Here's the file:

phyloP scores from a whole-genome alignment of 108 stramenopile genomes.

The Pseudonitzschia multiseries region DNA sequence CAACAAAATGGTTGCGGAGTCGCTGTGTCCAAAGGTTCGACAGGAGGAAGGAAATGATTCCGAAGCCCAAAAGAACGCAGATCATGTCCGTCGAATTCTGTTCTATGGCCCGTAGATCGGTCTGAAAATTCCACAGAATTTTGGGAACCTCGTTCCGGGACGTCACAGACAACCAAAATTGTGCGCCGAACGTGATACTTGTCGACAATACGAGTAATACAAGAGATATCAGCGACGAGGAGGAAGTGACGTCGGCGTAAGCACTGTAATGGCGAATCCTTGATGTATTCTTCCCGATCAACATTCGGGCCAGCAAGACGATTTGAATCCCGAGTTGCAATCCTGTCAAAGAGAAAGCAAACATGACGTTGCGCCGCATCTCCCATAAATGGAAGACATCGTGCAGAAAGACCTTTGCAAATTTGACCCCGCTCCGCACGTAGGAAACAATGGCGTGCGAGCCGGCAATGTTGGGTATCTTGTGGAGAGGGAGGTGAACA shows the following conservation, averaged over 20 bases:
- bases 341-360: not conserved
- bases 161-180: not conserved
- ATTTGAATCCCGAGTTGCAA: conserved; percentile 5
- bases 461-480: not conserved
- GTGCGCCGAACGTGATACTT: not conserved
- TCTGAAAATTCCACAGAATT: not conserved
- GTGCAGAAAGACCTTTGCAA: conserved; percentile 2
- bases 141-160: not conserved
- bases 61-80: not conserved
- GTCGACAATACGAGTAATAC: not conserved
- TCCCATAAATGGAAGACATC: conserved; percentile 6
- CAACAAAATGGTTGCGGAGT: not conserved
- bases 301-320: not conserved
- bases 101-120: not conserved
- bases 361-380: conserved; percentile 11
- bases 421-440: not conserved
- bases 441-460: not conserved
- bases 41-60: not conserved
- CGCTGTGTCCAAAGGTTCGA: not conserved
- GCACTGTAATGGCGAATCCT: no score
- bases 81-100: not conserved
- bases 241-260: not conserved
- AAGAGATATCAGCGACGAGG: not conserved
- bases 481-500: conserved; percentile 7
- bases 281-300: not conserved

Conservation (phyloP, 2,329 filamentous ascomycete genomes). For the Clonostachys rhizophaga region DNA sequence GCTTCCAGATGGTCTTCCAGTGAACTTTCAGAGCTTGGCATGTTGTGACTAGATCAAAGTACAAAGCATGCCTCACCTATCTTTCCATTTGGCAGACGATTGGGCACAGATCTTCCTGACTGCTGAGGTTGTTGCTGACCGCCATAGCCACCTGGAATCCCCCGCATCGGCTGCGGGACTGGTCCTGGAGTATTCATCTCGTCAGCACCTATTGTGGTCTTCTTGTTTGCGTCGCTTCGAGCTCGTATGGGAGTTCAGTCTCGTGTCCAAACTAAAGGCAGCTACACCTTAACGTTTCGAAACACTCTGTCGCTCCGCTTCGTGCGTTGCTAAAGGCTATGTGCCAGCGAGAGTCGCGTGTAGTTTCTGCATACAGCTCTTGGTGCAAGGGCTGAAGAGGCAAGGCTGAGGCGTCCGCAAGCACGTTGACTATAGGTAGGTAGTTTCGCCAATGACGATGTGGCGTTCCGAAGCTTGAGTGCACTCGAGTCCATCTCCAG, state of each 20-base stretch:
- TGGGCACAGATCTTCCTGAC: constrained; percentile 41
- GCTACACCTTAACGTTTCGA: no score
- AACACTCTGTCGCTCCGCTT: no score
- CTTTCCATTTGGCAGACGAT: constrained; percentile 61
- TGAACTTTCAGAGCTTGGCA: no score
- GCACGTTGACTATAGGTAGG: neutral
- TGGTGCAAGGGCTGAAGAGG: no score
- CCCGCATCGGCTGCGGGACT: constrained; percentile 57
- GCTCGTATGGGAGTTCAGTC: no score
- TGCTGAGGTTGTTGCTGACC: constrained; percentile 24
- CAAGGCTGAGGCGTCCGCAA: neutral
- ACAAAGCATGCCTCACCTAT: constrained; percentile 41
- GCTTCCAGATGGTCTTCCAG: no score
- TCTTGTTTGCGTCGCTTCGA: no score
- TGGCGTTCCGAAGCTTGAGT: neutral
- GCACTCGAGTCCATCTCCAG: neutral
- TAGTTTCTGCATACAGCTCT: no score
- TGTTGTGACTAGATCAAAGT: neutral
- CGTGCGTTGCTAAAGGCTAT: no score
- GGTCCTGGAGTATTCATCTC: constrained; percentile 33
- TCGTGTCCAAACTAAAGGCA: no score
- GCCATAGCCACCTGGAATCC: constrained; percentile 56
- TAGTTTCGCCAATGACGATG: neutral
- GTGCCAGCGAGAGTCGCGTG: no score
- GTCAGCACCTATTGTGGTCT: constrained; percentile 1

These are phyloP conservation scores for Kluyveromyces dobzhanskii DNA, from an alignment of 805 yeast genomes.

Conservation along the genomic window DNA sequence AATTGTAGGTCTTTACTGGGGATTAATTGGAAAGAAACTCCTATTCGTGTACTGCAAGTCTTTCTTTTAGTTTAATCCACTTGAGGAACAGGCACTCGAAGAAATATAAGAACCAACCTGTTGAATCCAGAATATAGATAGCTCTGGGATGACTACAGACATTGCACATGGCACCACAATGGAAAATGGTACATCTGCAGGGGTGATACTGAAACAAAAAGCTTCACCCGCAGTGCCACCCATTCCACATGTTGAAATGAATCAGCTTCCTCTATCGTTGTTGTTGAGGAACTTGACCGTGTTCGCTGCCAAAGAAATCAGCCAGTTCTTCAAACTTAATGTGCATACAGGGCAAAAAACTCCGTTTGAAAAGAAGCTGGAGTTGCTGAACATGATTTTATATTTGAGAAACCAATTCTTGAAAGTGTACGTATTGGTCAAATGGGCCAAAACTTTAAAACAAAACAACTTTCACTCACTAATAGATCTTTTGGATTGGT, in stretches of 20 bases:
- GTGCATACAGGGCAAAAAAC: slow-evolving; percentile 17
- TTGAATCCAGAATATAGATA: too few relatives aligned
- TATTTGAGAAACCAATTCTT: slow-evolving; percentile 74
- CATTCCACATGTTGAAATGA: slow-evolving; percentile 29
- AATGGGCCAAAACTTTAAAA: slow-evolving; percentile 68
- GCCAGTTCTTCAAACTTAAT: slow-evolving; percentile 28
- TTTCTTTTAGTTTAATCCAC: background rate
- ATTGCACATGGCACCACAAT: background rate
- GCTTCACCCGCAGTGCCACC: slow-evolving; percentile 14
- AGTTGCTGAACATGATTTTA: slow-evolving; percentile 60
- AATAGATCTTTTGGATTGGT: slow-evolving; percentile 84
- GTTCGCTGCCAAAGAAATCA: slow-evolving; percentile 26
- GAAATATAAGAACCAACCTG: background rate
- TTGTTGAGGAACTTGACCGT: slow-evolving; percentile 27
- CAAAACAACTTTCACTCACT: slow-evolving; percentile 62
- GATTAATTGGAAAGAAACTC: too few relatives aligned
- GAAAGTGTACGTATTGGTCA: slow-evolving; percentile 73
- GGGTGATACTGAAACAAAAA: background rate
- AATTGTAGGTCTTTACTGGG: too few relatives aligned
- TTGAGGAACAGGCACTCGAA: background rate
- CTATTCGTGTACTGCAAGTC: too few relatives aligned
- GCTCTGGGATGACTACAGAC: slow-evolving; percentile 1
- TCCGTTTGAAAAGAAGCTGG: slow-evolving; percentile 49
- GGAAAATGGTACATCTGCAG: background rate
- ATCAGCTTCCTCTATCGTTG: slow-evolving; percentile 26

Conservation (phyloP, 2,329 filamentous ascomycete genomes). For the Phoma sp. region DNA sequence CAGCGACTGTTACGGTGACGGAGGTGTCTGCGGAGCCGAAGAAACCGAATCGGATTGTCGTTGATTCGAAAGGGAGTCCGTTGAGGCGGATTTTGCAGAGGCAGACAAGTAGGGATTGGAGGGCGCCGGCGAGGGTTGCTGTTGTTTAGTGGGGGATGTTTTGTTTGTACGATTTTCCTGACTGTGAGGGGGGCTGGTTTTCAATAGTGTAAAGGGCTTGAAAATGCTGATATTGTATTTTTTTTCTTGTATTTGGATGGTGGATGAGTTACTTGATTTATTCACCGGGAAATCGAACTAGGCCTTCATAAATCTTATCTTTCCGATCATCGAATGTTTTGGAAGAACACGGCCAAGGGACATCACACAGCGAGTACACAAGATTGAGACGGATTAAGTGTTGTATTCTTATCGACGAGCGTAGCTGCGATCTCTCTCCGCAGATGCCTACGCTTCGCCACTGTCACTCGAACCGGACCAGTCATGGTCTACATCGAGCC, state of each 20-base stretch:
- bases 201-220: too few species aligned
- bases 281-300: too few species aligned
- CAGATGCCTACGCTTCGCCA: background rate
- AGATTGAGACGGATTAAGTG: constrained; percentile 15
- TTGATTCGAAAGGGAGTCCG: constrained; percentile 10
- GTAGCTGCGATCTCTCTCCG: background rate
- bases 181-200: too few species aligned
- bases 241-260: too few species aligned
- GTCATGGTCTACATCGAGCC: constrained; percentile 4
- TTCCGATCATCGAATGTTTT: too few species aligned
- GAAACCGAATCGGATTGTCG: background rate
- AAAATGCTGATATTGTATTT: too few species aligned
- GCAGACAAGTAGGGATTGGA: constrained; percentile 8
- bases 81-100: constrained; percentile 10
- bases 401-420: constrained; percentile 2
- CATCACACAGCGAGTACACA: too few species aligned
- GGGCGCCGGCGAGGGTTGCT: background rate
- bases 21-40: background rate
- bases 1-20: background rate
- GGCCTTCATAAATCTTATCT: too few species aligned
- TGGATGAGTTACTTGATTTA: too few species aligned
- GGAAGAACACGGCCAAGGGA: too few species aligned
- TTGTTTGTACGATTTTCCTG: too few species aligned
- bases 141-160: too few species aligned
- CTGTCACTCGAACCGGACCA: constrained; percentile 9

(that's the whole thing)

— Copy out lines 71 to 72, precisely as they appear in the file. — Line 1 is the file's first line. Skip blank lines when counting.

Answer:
- GATTAATTGGAAAGAAACTC: too few relatives aligned
- GAAAGTGTACGTATTGGTCA: slow-evolving; percentile 73